Tinnstra’s relationship with Zorique continues to be a glowing spark of hope in the darkness, and I loved reading their brief training montage and moments of relative peace. Despite all of their personal flaws, I’m incredibly invested in these character’s stories; their feelings—positive or negative—were palpable. Shackle shows that ordinary people, when forced by dire and dangerous circumstances, will and can hone their untapped leadership and unleash their necessary brutality to protect what matters most to them. To make things even better, in this more or less eight POV-characters narrative, Shackle also includes characters from Egril’s side. We have seen Darius Monsuta’s cruelty in the first book. This time Shackle adds Mateon, and the addition of his POV displays the humane side of Egril’s individuals; maybe the differences between good and evil, in the end, can simply be defined by where their belief/loyalty lies.
“War’s orchestra played its merry tune in the distance explosions, screams, steel beating steel and the Gods only knew what else. Yas barely noticed it. Death and destruction had become as commonplace as birdsong.”
I could go on and on about the character’s development, but it would require me to spoil some details from the book, and I don’t want that; all the anticipations plus the twists and turns here should be experienced by each respective readers themselves. However, before I close this review, allow me to once again highlight that the easy-to-imagine quality of Shackle’s action sequences is, in my opinion, highly reminiscent of Abercrombie’s writing style. This isn’t a hopeful book; bad things and destructions happened frequently. Most of the battles in the first book utilize close-quarter combat with no magic involved; A Fool’s Hope featured a lot more magical power usage, and it was awesome. Shackle’s violent battle scenes always felt vivid and cinematic in my imagination; every scene was immersive. I was able to see the devastation inflicted, I was able to hear the sound of explosions, and it felt like I was in a constant state of battle/caution mode together with the characters when I read the book. It was THAT immersive.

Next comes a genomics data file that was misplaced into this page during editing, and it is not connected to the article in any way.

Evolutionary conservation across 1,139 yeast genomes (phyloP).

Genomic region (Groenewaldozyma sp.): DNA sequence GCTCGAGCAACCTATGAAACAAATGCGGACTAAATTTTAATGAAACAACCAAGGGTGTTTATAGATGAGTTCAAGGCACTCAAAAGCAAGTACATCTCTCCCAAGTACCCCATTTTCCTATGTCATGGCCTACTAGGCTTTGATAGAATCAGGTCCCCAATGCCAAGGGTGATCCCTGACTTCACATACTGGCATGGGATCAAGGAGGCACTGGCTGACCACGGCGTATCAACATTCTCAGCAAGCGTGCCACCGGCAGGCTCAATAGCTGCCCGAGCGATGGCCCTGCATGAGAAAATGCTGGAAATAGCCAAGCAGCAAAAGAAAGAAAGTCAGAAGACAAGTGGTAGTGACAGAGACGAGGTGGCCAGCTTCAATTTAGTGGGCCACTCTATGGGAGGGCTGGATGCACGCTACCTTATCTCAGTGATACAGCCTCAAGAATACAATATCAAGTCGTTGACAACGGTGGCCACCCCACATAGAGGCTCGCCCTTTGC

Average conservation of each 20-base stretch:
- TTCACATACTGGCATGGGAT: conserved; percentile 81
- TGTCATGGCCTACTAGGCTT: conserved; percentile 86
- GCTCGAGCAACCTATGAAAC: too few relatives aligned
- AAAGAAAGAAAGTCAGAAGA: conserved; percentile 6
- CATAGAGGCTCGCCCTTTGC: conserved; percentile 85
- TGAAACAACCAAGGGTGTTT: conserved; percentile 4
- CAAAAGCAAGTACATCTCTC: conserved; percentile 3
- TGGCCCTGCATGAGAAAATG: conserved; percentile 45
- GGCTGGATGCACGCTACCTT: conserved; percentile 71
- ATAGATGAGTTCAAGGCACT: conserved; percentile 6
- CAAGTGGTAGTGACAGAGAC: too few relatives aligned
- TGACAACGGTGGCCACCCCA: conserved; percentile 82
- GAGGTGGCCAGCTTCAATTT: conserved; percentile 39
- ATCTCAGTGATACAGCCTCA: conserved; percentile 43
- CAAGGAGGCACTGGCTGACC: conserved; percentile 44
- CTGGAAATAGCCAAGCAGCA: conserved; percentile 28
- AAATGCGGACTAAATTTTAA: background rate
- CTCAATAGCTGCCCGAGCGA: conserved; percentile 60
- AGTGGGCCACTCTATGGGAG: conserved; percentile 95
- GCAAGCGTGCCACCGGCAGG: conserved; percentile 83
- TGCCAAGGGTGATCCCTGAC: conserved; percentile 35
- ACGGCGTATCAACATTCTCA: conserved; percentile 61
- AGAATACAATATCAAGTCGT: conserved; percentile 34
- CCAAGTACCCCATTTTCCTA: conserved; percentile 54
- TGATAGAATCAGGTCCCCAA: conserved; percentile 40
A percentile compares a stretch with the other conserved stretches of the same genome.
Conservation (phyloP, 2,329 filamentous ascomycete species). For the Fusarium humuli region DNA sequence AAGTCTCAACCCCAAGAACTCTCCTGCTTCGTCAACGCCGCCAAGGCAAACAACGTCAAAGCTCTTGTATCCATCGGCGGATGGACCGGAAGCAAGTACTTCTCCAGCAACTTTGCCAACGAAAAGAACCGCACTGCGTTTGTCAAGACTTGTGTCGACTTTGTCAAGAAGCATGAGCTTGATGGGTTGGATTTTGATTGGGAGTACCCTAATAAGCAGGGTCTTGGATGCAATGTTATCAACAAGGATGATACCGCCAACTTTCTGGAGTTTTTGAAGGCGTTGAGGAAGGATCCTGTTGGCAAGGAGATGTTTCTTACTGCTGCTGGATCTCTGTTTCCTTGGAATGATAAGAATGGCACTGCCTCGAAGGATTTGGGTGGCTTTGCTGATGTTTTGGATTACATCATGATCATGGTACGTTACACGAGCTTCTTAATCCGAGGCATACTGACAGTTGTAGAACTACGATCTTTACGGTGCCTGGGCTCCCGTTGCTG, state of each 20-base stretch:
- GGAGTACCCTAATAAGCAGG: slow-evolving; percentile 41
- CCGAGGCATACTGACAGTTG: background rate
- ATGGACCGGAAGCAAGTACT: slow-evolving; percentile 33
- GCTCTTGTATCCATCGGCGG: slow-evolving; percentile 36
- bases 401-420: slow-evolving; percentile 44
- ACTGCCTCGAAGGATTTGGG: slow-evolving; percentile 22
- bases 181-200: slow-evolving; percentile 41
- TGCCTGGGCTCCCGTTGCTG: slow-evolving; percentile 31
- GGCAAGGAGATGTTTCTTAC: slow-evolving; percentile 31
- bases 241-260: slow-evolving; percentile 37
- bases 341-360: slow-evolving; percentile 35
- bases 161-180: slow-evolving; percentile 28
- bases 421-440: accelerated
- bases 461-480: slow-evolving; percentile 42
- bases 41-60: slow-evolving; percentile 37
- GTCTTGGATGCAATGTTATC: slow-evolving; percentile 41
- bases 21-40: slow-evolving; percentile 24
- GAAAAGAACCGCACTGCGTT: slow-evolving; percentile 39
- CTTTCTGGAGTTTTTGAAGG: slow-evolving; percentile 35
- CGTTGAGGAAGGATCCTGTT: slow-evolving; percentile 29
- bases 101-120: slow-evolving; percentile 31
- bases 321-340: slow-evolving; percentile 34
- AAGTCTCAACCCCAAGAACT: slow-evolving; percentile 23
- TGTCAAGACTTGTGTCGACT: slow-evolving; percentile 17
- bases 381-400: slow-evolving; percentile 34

“Solving a problem or winning a battle always amounted to the same thing: concentrating on what was in front of you. Deal with that first. Worry about the rest later.”
I don’t have anything else to say. Believe me, I have purposely left out most of the best elements contained within the pages of this magnificent book. The story was unpredictable, the pacing was relentlessly gripping, the battles were blood-stained pulse-pounding, and the character’s internal and external emotions were palpable. A Fool’s Hope is one of the best fantasy novels of the year. Shackle has outdone himself by crafting such a heart-hammering sequel, and I’ll go as far as saying that it’s one of the best middle-book installment I’ve ever read. Personally, I don’t think it’s a fool’s hope to think that the third book would finalize The Last War as one of my favorite trilogy of all time. This is a sequel done right, and I can’t wait to find out the upcoming onslaught to come in the final book of the trilogy. The Last War is indeed coming, and I won’t miss participating in it.
Official release date: 3rd December 2020
The quotes in this review were taken from an ARC and are subject to change upon publication.